As Mark points out, “Many policies sound cheap, until you read the small print.”
So, do double-check and ask about higher-value items such as laptops, cameras, TVs, etc. Mark says, “JK’s can include £2,000 of cover for contents, including awnings, bikes, etc. Make sure you mention all this at the start so you get the right policy.”
It’s worth thinking about areas such as gas and explosion cover, too. While such incidences are very rare, they can happen, so make sure you are covered. Then there’s new-for-old cover, which is a very important benefit if you’ve purchased your campervan from new. If you’re going to tow with your camper, remember to ask who covers the towed vehicle and also the trailer. And, if you want to lend your camper to family or friends or even hire it out in an Airbnb-style service, then ensure it’s fully insured for this.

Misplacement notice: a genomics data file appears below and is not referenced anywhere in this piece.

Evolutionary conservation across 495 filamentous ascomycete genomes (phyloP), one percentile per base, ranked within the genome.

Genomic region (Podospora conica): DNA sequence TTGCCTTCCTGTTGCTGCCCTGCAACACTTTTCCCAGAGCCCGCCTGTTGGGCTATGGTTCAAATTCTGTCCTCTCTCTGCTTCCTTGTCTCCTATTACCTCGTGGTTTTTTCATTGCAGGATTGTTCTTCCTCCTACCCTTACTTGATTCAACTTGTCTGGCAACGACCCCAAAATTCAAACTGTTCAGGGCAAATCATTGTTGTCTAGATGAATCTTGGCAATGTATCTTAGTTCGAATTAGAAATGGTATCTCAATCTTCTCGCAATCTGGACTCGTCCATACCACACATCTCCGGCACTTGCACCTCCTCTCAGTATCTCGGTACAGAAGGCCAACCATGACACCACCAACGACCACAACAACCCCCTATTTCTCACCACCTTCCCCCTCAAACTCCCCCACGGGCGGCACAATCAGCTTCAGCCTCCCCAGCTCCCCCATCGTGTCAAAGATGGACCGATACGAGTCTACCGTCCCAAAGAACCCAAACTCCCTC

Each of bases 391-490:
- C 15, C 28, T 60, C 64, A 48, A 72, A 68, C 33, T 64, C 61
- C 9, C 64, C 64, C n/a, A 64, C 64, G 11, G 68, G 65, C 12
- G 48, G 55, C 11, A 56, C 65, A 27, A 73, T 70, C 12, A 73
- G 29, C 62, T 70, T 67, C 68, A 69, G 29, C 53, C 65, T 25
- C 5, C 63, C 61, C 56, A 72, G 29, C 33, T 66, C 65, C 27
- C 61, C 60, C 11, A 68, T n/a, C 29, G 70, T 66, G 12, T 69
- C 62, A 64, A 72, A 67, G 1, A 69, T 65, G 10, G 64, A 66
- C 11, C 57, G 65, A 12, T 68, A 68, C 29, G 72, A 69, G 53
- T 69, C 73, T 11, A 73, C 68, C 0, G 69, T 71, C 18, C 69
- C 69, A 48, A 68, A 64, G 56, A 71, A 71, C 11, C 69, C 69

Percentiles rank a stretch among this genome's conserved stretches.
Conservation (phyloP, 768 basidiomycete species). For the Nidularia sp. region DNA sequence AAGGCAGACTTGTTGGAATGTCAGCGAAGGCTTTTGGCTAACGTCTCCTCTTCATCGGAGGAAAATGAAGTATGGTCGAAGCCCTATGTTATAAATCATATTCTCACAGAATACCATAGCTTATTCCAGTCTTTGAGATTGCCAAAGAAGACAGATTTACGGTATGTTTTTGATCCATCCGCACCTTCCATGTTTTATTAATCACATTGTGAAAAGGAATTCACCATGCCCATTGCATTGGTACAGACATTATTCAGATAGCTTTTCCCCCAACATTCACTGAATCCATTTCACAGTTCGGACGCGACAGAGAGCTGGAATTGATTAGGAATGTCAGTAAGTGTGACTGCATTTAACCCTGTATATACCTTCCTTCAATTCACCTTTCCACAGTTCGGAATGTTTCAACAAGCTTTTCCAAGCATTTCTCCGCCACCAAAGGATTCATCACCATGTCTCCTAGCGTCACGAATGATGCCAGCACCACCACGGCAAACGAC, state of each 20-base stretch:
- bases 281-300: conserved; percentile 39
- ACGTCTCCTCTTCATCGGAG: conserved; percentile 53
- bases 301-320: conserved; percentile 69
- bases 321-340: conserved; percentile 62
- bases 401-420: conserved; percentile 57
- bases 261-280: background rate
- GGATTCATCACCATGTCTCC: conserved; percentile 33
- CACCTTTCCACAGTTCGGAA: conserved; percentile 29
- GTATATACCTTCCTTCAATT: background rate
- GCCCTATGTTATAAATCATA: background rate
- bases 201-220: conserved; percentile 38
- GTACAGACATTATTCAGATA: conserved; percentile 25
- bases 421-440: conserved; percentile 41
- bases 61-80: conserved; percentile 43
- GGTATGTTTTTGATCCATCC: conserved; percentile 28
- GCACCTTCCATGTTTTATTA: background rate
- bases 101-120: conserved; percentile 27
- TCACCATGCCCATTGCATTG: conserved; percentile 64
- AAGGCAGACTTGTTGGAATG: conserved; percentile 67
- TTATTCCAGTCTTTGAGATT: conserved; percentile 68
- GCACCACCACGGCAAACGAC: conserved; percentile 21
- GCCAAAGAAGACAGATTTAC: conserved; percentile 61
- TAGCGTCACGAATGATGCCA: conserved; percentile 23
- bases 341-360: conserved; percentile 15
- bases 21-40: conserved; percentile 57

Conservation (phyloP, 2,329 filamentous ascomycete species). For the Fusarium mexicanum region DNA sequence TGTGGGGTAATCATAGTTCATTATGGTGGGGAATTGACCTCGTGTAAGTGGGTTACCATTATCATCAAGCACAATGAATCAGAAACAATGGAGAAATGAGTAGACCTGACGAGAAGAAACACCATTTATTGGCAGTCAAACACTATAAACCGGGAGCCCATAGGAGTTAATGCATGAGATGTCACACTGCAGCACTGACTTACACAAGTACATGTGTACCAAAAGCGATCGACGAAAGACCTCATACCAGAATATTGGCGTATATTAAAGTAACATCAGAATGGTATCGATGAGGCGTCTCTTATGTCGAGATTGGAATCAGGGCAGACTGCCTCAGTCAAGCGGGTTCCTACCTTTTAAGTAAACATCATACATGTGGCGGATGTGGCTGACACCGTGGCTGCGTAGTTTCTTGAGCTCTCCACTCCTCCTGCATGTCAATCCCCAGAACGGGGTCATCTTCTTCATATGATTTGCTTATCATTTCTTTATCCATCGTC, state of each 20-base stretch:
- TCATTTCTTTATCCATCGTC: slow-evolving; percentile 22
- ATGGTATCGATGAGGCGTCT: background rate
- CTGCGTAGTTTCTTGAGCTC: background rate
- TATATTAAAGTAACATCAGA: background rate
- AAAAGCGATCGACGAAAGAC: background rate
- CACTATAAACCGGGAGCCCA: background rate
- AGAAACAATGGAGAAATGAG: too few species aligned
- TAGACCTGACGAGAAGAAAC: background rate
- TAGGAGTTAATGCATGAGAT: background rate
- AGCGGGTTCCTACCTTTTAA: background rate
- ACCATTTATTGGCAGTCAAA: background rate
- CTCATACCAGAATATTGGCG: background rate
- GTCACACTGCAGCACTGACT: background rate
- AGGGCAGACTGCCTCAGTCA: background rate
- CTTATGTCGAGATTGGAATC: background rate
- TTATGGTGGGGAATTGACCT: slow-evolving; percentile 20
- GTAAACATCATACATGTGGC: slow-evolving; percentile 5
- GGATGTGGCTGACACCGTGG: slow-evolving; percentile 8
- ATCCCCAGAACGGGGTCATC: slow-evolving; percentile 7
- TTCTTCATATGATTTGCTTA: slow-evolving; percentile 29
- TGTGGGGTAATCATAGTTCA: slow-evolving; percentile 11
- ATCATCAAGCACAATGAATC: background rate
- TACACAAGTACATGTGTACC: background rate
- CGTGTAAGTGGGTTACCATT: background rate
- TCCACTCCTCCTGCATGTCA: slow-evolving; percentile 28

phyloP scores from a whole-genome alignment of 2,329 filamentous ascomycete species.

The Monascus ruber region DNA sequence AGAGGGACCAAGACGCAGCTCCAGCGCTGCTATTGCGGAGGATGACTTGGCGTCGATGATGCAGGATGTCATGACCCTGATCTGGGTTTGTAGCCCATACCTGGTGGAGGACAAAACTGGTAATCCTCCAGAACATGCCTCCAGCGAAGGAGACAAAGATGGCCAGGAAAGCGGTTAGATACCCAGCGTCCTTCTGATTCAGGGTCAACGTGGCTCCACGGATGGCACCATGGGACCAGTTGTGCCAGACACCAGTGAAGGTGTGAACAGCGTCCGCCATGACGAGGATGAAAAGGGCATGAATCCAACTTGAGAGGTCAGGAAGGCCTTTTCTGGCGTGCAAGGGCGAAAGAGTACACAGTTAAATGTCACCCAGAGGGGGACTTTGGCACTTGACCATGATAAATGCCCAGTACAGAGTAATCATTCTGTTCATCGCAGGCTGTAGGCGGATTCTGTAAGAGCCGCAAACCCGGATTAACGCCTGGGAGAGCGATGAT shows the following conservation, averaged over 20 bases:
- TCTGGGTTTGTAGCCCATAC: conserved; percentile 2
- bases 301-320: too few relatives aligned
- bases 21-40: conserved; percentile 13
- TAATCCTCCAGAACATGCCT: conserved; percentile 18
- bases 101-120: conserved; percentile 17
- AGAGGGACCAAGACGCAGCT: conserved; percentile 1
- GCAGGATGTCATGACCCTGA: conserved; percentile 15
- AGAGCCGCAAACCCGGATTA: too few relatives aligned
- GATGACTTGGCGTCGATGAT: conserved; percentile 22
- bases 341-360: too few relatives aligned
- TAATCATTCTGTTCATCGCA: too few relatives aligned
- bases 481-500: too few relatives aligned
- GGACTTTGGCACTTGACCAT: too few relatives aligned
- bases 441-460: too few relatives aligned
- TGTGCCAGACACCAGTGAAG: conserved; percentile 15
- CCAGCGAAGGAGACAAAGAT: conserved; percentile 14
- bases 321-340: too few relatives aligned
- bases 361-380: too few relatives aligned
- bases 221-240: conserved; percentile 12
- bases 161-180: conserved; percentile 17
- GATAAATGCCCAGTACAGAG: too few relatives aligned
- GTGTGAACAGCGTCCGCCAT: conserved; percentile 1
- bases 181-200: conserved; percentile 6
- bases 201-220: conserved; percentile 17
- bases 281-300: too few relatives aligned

Don’t forget your no claims bonus, either. As Craig explains: “No claim discounts can greatly reduce the cost of campervan insurance. If you’re selling a car to buy your campervan, it’s possible to transfer your no claims bonus from your car policy to your new campervan policy. If you’re not selling a vehicle and have no policy to transfer no claims bonus from, it’s still possible to qualify for an introductory no claims bonus by taking into account your motor insurance claims history, driving experience and driving convictions.”
Last but not least, you can also join a club – being a member of a major club, like the Camping and Caravanning Club, often attracts a discount.
In addition, the two larger clubs – the other being the Caravan and Motorhome Club – have their own insurance services.
Campervan insurance - contacts
Be Wiser Insurance
Peter Best Insurance
Shield Total Insurance